• The Beginning & Union School


    In 1836, there were no free schools as there are today. People formed groups, raised the money, constructed or established a school, and hired someone to instruct the children. In 1838, the Beardsley family and their friends built the first school in Crystal Lake on what was known as the John Buehler lot located on the corner of McHenry and Virginia streets. The building was a 200 square foot log structure with a wood shake roof and split log desks. The school housed students of various ages. The first teacher at that school and in Crystal Lake was Hannah Beardsley. 


    On April 21, 1883, the Nunda and Crystal Lake boards decided to consolidate and form a single district. June 2, 1883 voters approved the bond to build a building for the newly formed district on McHenry Avenue between Franklin and Paddock Streets. At that time, our local area was divided into the towns of Nunda and Crystal Lake. Designed to house elementary and high school students (1st - 11th grades) from both communities, the building was appropriately named Union School and opened to students on April 17th, 1884. At that time, only a three year high school program was offered so education was considered complete at the end of 11th grade. The first principal of Union School was J.C. Paul who served from 1884-1886. A.C. North served as the principal the following year 1886-1887 and S.M. Grimes served as the professor/administrator of the school from 1887-1894.


    When Mr. Grimes left, William Calhoun assumed the administrative role from 1894-1897. He was best known for alternating the commencement ceremonies between Nunda and Crystal Lake. In 1897, W.C. Smith took over the administrative role. It was during this time that the school began getting crowded and a room at the Baptist Church was rented. A bond issue for an addition to the building failed as did a plan to build another school in each village. Finally in June of 1901, a bond issue did carry and two rooms were added to Union School due to population growth and crowding. L. Ragland held the administrative role from 1901-1903 during which time the school had to be closed in December 1901 for diphtheria and lightning rods were installed at the school in August 1902.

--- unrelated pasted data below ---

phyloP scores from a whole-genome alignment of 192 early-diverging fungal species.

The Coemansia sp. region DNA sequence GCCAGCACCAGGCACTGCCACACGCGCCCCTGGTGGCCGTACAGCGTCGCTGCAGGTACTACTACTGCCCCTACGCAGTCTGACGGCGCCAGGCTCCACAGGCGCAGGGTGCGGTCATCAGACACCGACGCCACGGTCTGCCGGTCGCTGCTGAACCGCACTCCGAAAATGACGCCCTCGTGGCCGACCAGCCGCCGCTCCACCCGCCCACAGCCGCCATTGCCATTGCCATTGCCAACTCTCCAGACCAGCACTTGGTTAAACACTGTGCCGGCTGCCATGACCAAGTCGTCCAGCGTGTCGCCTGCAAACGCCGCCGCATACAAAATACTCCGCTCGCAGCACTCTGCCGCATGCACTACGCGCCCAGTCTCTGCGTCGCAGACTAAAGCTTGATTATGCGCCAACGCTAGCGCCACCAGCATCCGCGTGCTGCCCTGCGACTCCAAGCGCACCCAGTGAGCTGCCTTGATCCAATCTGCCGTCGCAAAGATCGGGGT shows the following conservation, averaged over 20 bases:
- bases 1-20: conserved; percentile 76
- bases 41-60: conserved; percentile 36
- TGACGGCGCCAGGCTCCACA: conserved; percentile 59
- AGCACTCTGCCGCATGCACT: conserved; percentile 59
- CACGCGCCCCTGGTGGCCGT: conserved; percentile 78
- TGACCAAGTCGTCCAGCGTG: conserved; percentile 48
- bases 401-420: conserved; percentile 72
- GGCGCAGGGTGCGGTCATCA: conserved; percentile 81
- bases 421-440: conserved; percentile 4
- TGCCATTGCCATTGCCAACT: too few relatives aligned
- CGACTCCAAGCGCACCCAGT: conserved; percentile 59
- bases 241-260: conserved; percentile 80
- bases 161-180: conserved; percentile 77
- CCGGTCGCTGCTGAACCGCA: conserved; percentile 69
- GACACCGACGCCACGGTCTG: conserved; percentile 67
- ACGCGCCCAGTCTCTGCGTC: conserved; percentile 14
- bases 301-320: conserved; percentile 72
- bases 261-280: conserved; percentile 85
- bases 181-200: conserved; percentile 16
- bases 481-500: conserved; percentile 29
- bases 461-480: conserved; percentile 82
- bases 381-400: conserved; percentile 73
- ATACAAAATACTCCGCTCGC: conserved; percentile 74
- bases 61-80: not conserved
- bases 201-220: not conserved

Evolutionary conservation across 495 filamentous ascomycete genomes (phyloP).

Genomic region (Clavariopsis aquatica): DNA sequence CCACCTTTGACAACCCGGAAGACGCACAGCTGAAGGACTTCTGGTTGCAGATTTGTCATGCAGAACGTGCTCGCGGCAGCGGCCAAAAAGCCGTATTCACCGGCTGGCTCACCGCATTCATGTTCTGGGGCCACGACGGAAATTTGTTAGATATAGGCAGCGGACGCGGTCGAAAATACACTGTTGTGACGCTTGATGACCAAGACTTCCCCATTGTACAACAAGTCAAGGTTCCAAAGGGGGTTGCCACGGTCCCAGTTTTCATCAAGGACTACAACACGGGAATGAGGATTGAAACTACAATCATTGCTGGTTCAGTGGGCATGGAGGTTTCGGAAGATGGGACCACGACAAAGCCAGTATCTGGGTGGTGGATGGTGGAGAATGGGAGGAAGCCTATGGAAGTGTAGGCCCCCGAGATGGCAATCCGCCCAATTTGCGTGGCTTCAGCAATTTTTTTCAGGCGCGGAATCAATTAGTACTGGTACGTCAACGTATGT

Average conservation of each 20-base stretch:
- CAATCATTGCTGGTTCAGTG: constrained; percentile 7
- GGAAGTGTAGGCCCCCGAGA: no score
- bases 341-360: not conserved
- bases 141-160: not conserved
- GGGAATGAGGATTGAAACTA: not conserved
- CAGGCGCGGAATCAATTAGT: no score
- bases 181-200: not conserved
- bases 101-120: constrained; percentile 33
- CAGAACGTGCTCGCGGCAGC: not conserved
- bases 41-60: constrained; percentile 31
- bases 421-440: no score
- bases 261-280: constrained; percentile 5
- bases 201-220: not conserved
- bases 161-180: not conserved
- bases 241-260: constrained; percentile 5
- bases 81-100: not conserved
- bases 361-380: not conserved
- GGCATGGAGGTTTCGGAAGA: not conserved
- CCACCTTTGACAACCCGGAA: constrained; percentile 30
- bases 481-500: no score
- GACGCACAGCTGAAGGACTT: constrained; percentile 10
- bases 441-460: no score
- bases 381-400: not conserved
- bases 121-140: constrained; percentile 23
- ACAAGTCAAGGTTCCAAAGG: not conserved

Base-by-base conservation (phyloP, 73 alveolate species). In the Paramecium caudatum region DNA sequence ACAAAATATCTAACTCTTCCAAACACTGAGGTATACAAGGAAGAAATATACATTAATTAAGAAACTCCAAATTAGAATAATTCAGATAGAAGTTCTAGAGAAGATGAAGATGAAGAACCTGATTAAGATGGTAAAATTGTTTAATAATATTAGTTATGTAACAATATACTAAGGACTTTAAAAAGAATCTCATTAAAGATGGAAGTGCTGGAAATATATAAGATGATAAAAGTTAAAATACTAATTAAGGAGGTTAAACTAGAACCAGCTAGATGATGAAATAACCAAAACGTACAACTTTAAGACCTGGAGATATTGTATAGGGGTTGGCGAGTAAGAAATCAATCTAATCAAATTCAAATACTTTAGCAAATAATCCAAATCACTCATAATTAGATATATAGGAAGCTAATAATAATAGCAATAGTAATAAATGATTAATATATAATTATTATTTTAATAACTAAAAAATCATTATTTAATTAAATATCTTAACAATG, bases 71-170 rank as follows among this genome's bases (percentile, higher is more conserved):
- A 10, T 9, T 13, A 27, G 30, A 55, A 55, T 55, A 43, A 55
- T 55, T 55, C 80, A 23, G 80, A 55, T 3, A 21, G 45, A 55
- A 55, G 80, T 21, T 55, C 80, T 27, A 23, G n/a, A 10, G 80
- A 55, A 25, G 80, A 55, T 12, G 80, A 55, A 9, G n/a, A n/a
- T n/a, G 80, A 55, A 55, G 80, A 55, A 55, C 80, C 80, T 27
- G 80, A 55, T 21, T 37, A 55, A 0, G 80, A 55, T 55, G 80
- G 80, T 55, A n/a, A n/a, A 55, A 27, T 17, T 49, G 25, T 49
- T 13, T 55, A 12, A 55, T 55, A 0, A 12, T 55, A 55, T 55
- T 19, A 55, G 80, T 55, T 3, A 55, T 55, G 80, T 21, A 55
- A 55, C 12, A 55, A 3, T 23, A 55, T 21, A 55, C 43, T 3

In 1903, A.M. Shelton took over the administrative role until 1910. During his tenure, many improvement and innovations were started with the most significant being the change from a three year high school course to a four year course, which is why there there no graduates from the high school in 1905. In 1906, the community approved the construction of a new building, which would house the high school aged students. Mr. Shelton oversaw the planning, construction, and equipping of the facility. The high school was constructed on the same property next to the original building, which was turned into an elementary school. A tunnel was constructed between the two schools to allow students and staff to move back and forth between the two structures. In 1909, city water was brought to the school building, which relieved the janitor from pumping 90 pails of drinking water each day. The Orange and Black, a school publication, was launched during Shelton's tenure, which did a lot to boost school spirit.


    In December 1910, H.A. Dean began his tenure as the administrator, which lasted until his death in 1936. The recovery of back taxes from an estate in Crystal Lake allowed for the construction of a gymnasium to the high school building in 1914. Additional items added to the building during the 1914 construction were classrooms, a study hall and boiler room. In 1916, the high school was placed on the accredited list of the North Central Association of Secondary Schools and Colleges, which has been continuously held to this day.